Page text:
Russia Laughs At U.S. Sanctions Threat

Sergei Lavrov
Sergei Lavrov / AP
August 20, 2015

Senior Russian officials have "angrily dismissed" reports that the upcoming sale of a highly advanced missile defense system to Iran could result in U.S. sanctions, according to Russian language reports flagged by the CIA's Open Source Center (OSC).

Russian Foreign Minister Sergey Lavrov, when asked about the implications of the sale, was said to have scoffed at the threat of U.S. sanctions and said they cause no worry for Moscow.

Iran has long sought to purchase from Russia an advanced surface-to-air missile system known as the S-300. Earlier this year, Russia and Iran finally inked an agreement to finalize the deal.

The issue has sparked concern among some U.S. lawmakers, who petitioned the Obama administration in January to publicly oppose the deal and work to thwart it.

While the sale of this system could violate current U.S. sanctions preventing such military deals with Iran, Russian leaders said they are not worried.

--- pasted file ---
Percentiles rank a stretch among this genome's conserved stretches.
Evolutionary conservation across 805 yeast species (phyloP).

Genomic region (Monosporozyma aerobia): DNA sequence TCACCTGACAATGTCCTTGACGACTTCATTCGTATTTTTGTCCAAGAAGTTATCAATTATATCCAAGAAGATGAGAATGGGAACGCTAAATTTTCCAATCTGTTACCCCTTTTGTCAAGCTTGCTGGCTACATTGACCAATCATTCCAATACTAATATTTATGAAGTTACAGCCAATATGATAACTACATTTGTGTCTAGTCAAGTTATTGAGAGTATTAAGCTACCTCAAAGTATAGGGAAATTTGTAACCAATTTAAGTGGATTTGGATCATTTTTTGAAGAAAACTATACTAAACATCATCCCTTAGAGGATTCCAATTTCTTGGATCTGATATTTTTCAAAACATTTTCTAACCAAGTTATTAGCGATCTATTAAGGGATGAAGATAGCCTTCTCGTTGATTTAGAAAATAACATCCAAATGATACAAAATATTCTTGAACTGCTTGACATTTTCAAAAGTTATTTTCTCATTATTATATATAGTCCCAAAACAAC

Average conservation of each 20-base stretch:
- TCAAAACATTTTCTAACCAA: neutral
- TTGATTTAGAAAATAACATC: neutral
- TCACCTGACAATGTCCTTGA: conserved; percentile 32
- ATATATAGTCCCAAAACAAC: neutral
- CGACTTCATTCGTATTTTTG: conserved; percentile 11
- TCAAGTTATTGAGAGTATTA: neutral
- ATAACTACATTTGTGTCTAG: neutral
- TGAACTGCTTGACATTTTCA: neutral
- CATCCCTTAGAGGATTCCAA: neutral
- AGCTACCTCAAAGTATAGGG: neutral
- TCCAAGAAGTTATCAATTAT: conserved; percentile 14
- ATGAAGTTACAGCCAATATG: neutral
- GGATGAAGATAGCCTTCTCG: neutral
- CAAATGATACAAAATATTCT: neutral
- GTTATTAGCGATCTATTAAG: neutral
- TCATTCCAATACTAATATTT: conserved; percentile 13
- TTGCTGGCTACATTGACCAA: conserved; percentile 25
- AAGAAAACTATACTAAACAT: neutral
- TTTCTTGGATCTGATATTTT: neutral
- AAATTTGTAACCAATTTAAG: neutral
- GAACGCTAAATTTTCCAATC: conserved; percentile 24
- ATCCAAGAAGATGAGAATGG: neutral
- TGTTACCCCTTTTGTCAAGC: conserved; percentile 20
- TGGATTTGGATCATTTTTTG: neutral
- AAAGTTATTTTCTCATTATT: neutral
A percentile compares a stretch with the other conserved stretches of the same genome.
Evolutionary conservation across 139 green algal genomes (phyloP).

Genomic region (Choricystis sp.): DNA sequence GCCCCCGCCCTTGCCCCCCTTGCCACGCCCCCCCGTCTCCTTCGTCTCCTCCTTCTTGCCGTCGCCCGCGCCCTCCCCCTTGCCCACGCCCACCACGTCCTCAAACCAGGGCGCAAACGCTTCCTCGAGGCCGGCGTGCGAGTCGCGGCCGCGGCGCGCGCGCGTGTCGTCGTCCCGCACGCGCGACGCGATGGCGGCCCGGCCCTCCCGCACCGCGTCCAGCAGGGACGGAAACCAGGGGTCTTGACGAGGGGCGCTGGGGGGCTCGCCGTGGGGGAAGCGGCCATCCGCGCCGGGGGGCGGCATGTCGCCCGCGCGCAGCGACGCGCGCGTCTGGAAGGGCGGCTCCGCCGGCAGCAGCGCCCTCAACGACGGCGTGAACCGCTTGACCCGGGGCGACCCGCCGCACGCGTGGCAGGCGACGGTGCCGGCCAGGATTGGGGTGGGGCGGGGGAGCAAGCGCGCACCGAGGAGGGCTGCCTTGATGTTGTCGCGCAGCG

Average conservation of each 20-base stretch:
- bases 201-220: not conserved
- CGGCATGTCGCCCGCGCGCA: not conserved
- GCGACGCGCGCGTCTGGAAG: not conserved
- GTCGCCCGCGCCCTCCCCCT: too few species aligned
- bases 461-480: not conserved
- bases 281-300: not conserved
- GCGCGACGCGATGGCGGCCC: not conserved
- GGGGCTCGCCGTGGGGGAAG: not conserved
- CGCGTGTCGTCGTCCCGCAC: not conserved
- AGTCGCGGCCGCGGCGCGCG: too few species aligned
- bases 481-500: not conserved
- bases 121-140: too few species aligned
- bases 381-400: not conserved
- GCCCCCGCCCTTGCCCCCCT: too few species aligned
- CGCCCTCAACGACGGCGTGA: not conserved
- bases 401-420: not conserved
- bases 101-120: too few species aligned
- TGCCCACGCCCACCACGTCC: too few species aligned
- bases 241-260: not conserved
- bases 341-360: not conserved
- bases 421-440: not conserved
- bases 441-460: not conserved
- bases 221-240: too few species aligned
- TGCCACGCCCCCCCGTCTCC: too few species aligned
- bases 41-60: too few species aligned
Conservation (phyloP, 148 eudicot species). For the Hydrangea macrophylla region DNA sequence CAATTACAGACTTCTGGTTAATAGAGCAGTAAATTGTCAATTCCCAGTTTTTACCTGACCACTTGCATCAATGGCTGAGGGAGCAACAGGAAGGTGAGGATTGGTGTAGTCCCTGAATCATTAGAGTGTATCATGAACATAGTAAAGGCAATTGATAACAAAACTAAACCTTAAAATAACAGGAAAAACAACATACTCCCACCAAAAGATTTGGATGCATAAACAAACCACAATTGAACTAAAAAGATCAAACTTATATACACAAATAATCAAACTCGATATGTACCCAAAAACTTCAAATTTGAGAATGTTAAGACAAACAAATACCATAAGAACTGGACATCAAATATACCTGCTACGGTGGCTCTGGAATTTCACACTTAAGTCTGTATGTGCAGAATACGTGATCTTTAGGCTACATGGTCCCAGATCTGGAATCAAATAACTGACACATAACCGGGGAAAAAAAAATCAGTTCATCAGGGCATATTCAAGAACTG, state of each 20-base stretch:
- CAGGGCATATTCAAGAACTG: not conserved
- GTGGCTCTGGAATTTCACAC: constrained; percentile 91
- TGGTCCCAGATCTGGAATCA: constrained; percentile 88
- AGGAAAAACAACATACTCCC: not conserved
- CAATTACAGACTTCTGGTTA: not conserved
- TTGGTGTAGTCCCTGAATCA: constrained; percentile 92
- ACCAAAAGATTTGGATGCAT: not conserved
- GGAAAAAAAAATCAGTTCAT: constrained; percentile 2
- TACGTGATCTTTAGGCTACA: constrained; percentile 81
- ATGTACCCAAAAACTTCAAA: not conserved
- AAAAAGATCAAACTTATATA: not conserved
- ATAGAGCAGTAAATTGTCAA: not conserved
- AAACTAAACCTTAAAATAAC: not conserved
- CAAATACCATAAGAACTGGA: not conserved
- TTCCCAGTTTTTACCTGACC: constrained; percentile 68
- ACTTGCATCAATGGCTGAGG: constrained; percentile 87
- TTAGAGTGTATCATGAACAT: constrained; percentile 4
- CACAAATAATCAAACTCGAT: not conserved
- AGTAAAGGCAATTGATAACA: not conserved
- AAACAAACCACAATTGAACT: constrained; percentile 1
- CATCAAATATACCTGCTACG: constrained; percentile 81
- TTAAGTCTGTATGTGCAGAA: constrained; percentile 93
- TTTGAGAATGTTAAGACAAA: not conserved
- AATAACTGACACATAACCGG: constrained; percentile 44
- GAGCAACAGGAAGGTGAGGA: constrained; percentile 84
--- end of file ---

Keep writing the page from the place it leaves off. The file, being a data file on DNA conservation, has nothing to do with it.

As part of a recently inked nuclear agreement between Iran and global powers, United Nations sanctions barring the sale of conventional weapons to Iran will be lifted in the next several years.

Russia's Lavrov was quoted as telling a Russian television station on Wednesday that American sanctions cannot harm the country.

"American sanctions do not concern us," Lavrov said, according to OSC's translation of his remarks. "We are only honoring our international obligations."

"As far as sanctions are concerned, this, above all, is the decision of the UN Security Council," he continued. "All other unilateral restrictions imposed in circumvention of the Security Council and in violation of the universally accepted norms of international law do not interest us. That is why we should let our American colleagues study this."

"Perhaps it will not be useless for them to draw the conclusion that not everything is subordinated to their understanding of international law," Lavrov concluded."

Lavrov issued these remarks during a visit this week to Sevastopol, a Russian-occupied area of Crimea. They were later broadcast on a Russian state-controlled television station, according to OSC.

Published under: Russia , Sanctions